“Anti-Sharia” rallies will take place in nearly 30 U.S. states on Saturday, according to the group spearheading the effort.
ACT for America, a national grassroots anti-Muslim organization designated by the Southern Poverty Law Center as an extremist group, claims its “March Against Sharia” events are an effort to protect Muslim women and children from Islamic law. The group asserts that scattered incidents of honor killings and female genital mutilation in the U.S. are evidence that Sharia, a system of Islamic jurisprudence, is slowly creeping into American society.
“We must ensure that every woman and child enjoy the protection afforded by the U.S. Constitution,” the group writes on website.
The organization’s stated intent of “protecting” the country from Sharia law betrays a basic misunderstanding about what Sharia actually is, as well as the tireless work of Muslim activists to end practices like FGM in the U.S.
Spreading false information about Sharia actually has negative consequences for American Muslims ― including the “Muslim women and children” that ACT for America claims it is trying to protect.
HuffPost reached out to prominent Muslim American women to hear their reactions to ACT for America’s claim of having their best interests in mind.
‘These Individuals Cannot Speak Authoritatively About My Rights As A Muslim Woman’
“These individuals cannot speak authoritatively about my rights as a Muslim woman,” said Daisy Khan, executive director of the Women’s Islamic Initiative for Spirituality and Equality.
ACT for America claims to be “committed to protecting women and children,” but its tactics tend to have the opposite effect on Muslim women, said Rana Abdelhamid, founder of the Women’s Initiative for Self-Empowerment.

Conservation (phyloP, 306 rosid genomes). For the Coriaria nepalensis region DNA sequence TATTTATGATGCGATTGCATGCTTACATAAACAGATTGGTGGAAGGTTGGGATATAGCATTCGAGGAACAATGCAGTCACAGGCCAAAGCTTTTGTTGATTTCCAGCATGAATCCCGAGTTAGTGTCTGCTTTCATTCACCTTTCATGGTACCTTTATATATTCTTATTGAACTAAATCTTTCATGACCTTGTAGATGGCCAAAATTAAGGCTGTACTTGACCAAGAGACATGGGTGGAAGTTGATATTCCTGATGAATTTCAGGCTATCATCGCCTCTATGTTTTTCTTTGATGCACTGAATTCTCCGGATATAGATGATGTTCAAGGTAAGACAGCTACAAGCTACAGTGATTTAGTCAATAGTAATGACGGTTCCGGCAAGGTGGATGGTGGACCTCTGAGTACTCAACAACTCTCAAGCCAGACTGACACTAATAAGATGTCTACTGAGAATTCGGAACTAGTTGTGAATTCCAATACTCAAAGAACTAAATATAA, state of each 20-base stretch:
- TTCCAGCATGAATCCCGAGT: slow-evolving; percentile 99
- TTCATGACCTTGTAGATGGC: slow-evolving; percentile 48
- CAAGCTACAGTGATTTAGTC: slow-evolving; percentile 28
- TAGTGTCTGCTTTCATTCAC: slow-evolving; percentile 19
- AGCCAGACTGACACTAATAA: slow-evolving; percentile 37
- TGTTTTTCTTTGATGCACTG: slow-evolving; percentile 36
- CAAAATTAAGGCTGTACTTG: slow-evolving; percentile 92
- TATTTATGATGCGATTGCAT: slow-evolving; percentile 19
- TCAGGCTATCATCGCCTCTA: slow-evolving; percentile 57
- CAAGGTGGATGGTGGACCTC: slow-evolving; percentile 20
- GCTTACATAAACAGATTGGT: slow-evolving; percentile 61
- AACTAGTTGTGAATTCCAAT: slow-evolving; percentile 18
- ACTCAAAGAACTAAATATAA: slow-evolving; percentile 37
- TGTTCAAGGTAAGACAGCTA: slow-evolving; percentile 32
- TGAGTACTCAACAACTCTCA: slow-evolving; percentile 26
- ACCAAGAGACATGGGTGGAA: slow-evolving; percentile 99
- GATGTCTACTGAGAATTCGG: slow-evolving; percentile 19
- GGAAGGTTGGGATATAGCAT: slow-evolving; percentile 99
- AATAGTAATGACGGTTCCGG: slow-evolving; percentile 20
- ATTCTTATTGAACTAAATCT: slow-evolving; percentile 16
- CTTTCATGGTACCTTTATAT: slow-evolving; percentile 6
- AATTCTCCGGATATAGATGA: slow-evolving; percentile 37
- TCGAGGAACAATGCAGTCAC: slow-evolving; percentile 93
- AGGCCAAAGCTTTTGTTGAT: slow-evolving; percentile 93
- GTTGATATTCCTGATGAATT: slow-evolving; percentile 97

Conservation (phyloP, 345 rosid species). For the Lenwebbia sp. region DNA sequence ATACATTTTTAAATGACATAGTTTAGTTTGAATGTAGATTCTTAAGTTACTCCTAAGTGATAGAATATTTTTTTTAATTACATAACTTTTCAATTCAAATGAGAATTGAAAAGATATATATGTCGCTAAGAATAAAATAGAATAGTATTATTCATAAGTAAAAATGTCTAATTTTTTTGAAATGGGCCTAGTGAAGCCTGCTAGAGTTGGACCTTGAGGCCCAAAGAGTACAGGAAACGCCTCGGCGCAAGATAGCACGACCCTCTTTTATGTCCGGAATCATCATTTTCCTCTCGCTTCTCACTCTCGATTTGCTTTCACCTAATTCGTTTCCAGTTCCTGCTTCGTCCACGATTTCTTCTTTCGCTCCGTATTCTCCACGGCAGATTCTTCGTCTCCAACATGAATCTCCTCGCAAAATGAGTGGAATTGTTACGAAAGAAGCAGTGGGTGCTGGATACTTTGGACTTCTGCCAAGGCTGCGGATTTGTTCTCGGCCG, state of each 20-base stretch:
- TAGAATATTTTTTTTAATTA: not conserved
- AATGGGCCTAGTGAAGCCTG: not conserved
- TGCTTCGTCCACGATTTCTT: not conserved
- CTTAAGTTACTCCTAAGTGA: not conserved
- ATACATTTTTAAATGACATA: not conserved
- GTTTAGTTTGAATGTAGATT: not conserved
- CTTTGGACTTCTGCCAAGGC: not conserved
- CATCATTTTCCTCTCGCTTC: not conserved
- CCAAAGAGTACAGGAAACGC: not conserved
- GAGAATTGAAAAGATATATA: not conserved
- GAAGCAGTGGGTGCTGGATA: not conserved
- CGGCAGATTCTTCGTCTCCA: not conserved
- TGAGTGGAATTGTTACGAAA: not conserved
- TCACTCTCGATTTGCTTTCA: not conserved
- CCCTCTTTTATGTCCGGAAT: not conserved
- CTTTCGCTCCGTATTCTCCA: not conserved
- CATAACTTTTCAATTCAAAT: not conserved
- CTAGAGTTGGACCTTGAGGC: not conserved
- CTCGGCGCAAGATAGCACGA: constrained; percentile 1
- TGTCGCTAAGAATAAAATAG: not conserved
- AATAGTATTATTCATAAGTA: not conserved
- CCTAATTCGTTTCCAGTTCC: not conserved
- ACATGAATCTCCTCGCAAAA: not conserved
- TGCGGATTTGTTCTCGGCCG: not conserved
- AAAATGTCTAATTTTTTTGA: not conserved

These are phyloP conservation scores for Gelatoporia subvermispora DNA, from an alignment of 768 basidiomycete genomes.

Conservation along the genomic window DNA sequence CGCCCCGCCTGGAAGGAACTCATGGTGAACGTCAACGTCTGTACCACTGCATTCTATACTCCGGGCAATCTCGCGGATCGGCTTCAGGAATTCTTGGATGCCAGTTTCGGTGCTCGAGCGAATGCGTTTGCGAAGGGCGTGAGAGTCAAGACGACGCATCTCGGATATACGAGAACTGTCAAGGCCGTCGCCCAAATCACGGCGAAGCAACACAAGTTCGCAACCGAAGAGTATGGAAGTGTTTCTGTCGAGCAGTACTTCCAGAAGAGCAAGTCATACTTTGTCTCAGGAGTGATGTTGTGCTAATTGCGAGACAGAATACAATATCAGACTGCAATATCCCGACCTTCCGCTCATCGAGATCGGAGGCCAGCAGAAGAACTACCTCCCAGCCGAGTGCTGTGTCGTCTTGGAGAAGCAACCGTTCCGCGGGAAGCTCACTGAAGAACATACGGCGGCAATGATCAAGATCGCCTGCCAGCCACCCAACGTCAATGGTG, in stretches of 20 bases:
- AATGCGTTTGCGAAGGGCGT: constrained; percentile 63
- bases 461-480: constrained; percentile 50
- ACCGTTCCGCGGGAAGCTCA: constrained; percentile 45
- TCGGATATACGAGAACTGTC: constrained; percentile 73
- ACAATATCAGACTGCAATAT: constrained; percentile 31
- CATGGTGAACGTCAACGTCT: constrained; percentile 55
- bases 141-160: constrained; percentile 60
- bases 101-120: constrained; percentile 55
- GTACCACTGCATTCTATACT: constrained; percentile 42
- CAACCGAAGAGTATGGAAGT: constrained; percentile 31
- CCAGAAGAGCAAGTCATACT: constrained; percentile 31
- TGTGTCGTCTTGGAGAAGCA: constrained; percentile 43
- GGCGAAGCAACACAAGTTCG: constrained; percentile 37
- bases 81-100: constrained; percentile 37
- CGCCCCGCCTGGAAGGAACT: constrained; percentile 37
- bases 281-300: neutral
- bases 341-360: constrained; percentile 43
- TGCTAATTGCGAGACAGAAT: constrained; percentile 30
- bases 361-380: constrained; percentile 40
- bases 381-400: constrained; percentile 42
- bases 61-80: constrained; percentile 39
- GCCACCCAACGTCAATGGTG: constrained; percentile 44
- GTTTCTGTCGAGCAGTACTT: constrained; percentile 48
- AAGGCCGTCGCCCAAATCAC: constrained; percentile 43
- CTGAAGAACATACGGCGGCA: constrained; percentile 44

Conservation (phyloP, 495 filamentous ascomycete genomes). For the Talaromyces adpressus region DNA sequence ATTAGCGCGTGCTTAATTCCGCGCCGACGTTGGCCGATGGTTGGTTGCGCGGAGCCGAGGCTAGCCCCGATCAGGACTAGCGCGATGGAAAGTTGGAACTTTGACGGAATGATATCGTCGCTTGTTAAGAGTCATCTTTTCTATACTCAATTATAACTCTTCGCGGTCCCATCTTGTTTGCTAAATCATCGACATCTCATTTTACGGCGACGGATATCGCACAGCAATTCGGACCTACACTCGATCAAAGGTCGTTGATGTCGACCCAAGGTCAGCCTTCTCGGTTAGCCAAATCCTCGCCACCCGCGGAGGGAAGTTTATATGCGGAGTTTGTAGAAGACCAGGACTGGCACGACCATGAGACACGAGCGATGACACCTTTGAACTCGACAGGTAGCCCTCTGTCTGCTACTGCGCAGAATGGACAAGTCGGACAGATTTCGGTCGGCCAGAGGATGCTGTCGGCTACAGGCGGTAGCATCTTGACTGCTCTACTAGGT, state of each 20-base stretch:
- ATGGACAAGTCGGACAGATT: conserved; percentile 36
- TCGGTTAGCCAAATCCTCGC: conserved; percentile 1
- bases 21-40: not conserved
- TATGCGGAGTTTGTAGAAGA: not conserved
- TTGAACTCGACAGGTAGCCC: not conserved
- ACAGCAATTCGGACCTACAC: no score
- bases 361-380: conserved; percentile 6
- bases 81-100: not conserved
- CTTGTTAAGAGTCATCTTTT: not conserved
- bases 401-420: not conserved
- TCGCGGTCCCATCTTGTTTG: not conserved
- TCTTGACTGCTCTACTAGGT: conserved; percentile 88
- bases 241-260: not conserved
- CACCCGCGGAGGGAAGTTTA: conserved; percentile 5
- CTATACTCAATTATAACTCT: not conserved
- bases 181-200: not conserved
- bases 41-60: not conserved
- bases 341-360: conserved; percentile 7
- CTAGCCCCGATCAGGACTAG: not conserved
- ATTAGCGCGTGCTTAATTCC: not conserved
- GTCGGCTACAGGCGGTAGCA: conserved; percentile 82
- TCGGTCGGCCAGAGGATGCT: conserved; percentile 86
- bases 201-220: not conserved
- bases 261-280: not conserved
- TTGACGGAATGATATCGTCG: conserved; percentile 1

“Its rhetoric and actions empower bigots who target Muslim women and put us all at risk in the face of this type of extremist violence,” Abdelhamid said.
“We want to feel safe,” she added. “We want to be able to walk down the street and not feel like our lives are at risk because we choose to practice our faith, a fundamental human right. We also want hate groups to stop using us as an excuse for their bigotry.”
If a fundamental shift is to occur in Muslim women’s rights, the initiatives undertaken must be bold enough to work within Islam and not in spite of it.” Daisy Khan
Islamophobia isn’t just a social problem ― it’s a profitable business. A 2016 report by the Council on American-Islamic Relations and the Center for Race and Gender at UC Berkeley found that the anti-Muslim propaganda industry is worth over $200 million.
Act for American organizers reject the terms “Islamophobic” and “anti-Muslim,” saying their complaint lies only in extremist fringes of the faith.
“The left will try to make this about hate, saying this is anti-Muslim,” Scott Presler, one of the organizers of Saturday’s event, told right-wing news site WorldNetDaily. “No, who is affected by FGM more than Muslim women? We are working for human rights and to protect Muslim women everywhere.”
But Brigitte Gabriel, the group’s founder, has been quoted as saying, “Every practicing Muslim is a radical Muslim,” according to The New York Times.
For Gabriel and other anti-Sharia “activists,” Islam, itself, is the problem.
Who gets to determine what Muslim women's best interests are?" Donna Auston